Summary of Recent Activities

In the third quarter of 2017, the team focused on developing science-learning material modules that are integrated with a religious approach. Nevertheless, their work remains grounded on a firm understanding that no approach is feasible without the incorporation of proper learning methodologies. Based on the results of the field research they conducted earlier, they have found that most science teachers teach science in a conventional way: students do not know the purpose of the learning, the teacher only explains the abstract (theoretical) learning material, the assessment is done in general terms (not looking at specific student progress), and students are oriented only on the mastery of learning materials by rote. Through discussions with U.S. Partner Joel Kuipers, the PI Mr. Askuri and his colleagues found a potential reference for use in the development of their science learning module, an educational design called “Project 2061,” introduced by the American Association for the Advancement of Science (AAAS). It defines seven principles that are important to apply in science learning: (1) delivering learning objectives; (2) resolving students’ misunderstandings; (3) encouraging student involvement with relevant phenomena (hands on); (4) encouraging the use of scientific methodology; (5) encouraging students' thinking; (6) encouraging specific student progress assessments; and (7) creating an atmosphere of learning and curiosity among all students.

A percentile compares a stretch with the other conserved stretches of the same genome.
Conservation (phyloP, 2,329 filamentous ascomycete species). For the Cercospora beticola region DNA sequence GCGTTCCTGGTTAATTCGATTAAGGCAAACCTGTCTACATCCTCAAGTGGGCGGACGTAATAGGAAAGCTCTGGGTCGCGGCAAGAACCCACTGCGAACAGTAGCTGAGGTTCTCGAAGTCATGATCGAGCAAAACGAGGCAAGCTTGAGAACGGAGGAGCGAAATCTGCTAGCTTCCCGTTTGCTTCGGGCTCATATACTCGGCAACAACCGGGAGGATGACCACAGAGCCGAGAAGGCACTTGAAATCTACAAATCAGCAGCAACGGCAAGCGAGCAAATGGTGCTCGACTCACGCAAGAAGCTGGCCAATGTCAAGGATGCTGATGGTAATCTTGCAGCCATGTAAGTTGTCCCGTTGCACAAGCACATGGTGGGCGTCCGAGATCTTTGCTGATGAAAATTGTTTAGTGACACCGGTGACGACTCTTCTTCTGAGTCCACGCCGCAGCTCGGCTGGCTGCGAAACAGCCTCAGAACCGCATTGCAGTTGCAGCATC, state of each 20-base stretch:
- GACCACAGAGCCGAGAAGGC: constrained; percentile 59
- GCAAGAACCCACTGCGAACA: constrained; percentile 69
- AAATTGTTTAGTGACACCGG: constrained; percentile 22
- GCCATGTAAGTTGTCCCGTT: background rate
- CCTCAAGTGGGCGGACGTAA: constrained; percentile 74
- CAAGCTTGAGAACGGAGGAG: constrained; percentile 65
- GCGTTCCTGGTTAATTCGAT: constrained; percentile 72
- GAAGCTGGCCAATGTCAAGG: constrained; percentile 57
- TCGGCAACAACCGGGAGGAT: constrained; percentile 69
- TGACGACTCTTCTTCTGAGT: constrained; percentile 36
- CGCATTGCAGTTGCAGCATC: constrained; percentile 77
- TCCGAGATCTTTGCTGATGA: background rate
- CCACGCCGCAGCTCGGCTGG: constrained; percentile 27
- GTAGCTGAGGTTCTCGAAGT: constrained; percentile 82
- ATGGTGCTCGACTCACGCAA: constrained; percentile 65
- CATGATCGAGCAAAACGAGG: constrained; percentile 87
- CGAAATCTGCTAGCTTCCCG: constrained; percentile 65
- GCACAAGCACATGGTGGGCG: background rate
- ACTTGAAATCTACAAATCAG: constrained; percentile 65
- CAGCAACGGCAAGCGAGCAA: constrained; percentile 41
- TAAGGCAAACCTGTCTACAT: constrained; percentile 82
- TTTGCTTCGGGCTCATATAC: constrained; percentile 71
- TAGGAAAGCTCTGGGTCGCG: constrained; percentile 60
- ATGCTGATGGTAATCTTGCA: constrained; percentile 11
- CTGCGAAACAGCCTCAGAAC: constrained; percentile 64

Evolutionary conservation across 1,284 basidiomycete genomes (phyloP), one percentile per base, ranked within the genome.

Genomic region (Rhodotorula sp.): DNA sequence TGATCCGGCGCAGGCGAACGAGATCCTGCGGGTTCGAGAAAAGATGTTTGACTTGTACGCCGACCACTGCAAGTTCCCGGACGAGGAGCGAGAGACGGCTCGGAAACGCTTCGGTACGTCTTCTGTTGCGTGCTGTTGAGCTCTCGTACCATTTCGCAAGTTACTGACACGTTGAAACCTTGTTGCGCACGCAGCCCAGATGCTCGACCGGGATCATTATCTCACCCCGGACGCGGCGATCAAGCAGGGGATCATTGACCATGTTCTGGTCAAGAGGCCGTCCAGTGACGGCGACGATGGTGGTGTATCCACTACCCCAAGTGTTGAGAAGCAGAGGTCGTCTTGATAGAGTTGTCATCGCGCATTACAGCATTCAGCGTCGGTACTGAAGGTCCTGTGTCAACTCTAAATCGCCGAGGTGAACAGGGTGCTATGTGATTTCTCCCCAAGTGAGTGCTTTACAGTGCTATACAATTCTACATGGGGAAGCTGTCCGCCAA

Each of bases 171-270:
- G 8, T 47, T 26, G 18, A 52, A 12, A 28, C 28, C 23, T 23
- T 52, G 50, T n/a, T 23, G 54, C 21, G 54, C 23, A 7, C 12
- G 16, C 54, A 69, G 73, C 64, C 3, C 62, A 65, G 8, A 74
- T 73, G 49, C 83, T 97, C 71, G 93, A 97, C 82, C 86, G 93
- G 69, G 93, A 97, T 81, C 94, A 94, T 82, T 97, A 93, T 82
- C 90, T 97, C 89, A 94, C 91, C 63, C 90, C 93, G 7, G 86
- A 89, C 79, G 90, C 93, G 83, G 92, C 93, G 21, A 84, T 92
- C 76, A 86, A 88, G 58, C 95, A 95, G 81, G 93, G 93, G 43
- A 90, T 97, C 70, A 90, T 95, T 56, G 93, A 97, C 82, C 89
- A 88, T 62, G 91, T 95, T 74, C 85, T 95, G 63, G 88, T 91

The PI has assembled a team of excellent science teachers to develop a new Islamic curriculum that is integrated with Indonesia’s national 2013 curriculum. As of October 2017, moving into the fourth quarter of Year 1 on their PEER project, they are still focusing on developing this learning module, which will be tested for one semester in the coming academic year. Once the module team (made up of several science teachers based in Yogyakarta) finishes their work, their draft will be disseminated to other teachers from the three target areas of the project to get feedback. In addition to work on the module, the team plans to visit schools in Malang, Lamongan, and Yogyakarta during the last quarter of 2017, with the aim of building on the commitment levels from both schools and science teachers alike with regard to program implementation next year. An internal team evaluation process is also planned to identify issues needing improvement, including how to increase the capacity of the participating researchers to assist science teachers in the implementation phase. On the dissemination side, the team will soon be launching the project website, which will feature information specific to the project and more generally relevant to the issue of religion-science integration. Team members will also be presenting five papers at an international conference held by the Ministry of Religion in Jakarta in November 2017.